What Was the President Smoking?

<a href="http://commons.wikimedia.org/wiki/File:Joe_Garagiola-Gerald_Ford.jpg">White House staff</a>/Wikimedia

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On Tuesday, First Lady Michelle Obama announced that her husband has been cigarette-free for a year. This is great news for President Obama’s life expectancy. But is it good for his legacy?

Obama was hardly the first occupant of the Oval Office to light one up every now and then. The overwhelming majority of American presidents have consumed tobacco in some form or another, and a few of them have even dabbled in other, more ilicit substances. So is there a correlation between, say, walking around with a wad of chewing tobacco in your cheeks and totally tanking as president? What about swearing off substances all together? Here’s a crude comparison of our 10 greatest presidents and our 10 worst, based on C-Span’s 2009 survey of historians. Erudite analysis and methodology below the jump:

Ok, so does this chart tell us anything at all? Kind of. Chewing tobacco is, as a rule, not something that great presidents do. From a modern perspective, this one seems fairly obvious—can you imagine how Frank Luntz’s real American voters would react if Mitch Daniels whipped out a spitoon at a debate?—but there’s also a clear historical explanation: The golden age of chaw coincided with the dark ages of the executive branch. Of course Grover Cleveland chewed tobacco; he didn’t have anything else to do. The same can explain (sort of) the cigar gap: Our worst presidents literally conducted their business in smoke-filled rooms.

As for pot, I broadened the perimeters somewhat, to include Washington and Jefferson—who pot advocates insist must have tried some of their own hemp—as well as Lincoln, who they’ve also claimed as one of their own on some rather dubious evidence. (The believers quote Lincoln as writing: “Two of my favorite things are sitting on my front porch smoking a pipe of sweet hemp, and playing my Hohner harmonica.”) Kennedy’s pot connections seem a bit clearer (It was the ’60s! He was young!). The point here is that having a successful presidency makes it more likely that future generations will try to associate you with ilicit drugs.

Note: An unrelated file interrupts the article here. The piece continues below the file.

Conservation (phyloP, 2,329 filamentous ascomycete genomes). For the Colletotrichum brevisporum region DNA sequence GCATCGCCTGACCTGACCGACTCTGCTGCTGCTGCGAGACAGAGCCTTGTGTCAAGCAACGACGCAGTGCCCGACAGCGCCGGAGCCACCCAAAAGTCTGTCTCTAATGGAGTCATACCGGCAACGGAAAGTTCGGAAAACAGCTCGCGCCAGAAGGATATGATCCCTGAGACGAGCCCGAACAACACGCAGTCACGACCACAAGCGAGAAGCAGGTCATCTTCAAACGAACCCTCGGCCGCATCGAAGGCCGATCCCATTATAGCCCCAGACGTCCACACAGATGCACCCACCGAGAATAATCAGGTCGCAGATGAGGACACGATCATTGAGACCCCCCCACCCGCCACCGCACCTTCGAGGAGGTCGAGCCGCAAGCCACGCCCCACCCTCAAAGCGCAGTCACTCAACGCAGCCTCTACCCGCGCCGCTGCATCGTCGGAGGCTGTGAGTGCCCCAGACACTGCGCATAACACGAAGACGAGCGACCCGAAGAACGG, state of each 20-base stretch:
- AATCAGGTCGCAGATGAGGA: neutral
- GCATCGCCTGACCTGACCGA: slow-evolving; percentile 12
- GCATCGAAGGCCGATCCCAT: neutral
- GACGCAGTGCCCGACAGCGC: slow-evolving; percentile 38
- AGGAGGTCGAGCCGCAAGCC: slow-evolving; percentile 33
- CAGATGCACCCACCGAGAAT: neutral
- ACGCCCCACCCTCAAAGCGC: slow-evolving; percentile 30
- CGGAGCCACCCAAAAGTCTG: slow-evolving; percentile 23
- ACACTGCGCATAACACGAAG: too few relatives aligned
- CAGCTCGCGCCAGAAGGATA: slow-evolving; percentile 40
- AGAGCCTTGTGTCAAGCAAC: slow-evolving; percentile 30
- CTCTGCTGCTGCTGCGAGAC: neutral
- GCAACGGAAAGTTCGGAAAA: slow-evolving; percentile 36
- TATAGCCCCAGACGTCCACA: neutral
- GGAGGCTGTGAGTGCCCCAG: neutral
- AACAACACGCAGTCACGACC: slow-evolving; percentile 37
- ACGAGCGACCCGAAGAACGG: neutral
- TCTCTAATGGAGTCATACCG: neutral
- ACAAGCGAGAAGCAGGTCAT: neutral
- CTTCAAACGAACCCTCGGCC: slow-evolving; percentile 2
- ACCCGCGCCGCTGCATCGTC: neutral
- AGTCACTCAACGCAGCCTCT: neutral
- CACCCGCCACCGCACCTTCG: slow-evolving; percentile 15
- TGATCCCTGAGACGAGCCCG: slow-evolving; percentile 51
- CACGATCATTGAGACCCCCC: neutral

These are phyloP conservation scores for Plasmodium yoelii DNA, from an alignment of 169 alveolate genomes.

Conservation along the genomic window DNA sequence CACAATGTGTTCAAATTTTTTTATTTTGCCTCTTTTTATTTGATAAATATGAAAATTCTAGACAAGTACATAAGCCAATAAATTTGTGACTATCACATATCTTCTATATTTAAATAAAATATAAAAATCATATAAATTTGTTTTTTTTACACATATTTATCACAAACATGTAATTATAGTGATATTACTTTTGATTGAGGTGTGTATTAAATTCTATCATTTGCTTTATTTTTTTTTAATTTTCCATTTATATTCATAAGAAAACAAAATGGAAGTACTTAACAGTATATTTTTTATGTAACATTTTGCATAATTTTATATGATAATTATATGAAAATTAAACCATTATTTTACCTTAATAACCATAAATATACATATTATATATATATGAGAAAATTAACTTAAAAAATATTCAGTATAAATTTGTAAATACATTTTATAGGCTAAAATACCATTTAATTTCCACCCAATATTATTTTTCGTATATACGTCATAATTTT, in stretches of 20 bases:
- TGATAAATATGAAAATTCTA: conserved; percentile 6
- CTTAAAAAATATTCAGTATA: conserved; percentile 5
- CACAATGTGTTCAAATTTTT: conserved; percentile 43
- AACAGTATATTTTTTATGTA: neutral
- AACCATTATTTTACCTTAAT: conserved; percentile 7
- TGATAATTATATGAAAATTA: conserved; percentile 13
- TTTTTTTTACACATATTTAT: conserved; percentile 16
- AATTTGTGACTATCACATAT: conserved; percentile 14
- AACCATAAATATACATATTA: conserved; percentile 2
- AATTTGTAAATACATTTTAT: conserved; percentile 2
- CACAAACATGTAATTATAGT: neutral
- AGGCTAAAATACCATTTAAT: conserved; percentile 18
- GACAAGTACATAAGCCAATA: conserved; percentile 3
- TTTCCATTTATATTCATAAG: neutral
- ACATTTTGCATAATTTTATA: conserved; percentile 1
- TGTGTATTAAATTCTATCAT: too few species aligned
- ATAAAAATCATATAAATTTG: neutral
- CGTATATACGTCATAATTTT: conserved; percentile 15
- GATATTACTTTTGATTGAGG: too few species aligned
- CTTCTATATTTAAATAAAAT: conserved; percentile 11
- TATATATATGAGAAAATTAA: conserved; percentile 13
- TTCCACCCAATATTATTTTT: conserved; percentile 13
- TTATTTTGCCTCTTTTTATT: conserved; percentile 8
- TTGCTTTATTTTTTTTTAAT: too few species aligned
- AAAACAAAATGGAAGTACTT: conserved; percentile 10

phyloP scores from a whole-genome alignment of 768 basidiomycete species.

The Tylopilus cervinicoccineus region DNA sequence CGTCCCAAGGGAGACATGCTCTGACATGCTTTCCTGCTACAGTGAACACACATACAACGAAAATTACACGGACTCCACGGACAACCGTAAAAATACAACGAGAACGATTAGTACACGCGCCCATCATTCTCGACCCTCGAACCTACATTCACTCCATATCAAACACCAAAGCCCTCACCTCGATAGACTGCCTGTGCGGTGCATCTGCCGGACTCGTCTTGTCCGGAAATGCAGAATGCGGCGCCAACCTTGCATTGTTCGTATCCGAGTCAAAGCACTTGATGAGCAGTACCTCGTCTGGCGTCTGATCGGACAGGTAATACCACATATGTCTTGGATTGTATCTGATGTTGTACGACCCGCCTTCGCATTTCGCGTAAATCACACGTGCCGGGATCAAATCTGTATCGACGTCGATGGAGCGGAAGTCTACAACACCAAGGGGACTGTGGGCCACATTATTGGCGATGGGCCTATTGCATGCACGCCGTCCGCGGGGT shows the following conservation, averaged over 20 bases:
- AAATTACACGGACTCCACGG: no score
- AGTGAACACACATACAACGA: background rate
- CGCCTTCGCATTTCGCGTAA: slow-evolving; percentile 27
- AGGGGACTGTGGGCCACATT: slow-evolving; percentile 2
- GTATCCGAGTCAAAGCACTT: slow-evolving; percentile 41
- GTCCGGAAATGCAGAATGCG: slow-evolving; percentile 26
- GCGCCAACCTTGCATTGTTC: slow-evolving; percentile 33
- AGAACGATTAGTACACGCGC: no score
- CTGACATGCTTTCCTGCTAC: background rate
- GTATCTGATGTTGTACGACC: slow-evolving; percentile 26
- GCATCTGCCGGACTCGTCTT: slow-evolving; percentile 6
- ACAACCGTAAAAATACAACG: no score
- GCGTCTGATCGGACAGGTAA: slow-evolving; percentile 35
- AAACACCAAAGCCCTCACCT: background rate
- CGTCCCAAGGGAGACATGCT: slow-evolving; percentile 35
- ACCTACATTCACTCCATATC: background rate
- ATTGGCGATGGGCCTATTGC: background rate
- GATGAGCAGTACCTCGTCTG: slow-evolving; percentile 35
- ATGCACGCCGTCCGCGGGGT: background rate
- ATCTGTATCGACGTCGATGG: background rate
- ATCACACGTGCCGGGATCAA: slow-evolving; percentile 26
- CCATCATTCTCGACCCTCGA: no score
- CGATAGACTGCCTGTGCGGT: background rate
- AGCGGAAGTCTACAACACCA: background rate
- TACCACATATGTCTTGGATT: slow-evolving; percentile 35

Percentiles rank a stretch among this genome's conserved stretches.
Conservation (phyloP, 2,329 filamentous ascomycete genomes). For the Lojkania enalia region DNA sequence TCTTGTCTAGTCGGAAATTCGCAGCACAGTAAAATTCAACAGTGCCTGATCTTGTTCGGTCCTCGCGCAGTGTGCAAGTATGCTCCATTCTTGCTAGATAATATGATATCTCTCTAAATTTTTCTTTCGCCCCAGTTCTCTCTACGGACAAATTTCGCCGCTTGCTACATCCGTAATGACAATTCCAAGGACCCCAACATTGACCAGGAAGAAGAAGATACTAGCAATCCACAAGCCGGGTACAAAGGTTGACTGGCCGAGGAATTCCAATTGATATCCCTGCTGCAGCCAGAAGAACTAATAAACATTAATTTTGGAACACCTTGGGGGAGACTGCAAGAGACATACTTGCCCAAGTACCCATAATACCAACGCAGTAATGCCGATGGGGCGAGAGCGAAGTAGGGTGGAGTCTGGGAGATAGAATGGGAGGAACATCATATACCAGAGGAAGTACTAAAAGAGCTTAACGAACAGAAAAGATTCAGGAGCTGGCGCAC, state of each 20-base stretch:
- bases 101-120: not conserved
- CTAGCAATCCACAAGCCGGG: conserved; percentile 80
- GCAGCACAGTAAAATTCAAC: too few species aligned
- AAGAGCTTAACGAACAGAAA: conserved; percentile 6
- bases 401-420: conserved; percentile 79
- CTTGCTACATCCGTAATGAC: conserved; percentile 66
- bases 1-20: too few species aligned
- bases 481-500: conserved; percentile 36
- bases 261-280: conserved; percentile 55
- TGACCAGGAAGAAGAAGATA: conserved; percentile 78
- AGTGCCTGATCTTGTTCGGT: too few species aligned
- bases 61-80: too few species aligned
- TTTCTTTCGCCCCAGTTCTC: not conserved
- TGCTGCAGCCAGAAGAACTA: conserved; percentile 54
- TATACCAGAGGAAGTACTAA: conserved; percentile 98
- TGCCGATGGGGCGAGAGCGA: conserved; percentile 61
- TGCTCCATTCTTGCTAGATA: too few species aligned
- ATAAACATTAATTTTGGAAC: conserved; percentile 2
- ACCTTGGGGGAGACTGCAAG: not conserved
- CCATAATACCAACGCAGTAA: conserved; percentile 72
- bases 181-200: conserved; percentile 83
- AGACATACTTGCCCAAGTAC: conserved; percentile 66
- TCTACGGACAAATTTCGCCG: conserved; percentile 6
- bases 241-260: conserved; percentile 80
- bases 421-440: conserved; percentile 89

Want the full breakdown? Here you go:

Best: Lincoln: As befitting the subject of a poem called “Lincoln never smoked a cigarette,” Lincoln never smoked a cigarette. He also never smoked cigars or pipes. Nonetheless, marijuana activists have adopted him as their own. Washington: Smokes pot in Thomas Pynchon’s novel, Mason & Dixon; probably didn’t actually smoke pot. FDR: Pipe (quit), cigarettes. Theodore Roosevelt: Forced by his father to smoke cigars and drink coffee as a boy, abstained from tobacco products as an adult. Truman: none. Kennedy: Cigars, pot. Jefferson: See: Washington. Eisenhower: cigarettes (quit). Wilson: none. Reagan: Advertised cigarettes but did not smoke; pipe (quit).

And the worst: Buchanan: cigars. Andrew Johnson: chewed tobacco; cigars. Pierce: cigars. William Henry Harrison: pipe. Harding: cigars; cigarettes; chewing tobacco—also snuff; needless to say, he died. Fillmore: none. George W. Bush: chewed tobacco (quit); cigars; pot. Tyler: cigars. Hoover: cigars, pipe. Hayes: cigars (quit). 

Update: Commenter Heather Terrell notes that I should have used a bar graph, because the data are not continuous. So here’s a bar graph, for posterity:

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SIX TRUTHS

Reclaiming power from those who abuse it often starts with telling the truth. And in "This Is How Authoritarians Get Defeated," MoJo's Monika Bauerlein unpacks six truths to remember during the homestretch of an election where democracy, truth, and decency are on the line.

Truth #1: The chaos is the point.

Truth #2: Team Reality is bigger than it seems.

Truth #3: Facebook owns this.

Truth #4: When we go to work, we're in the fight.

Truth #5: It's about minority rule.

Truth #6: The only thing that can save us is…us.

Please take a moment to see how all these truths add up, because what happens in the weeks and months ahead will reverberate for at least a generation and we better be prepared.

And if you think journalism like Mother Jones'—that calls it like it is, that will never acquiesce to power, that looks where others don't—can help guide us through this historic, high-stakes moment, and you're able to right now, please help us reach our $350,000 goal by October 31 with a donation today. It's all hands on deck for democracy.

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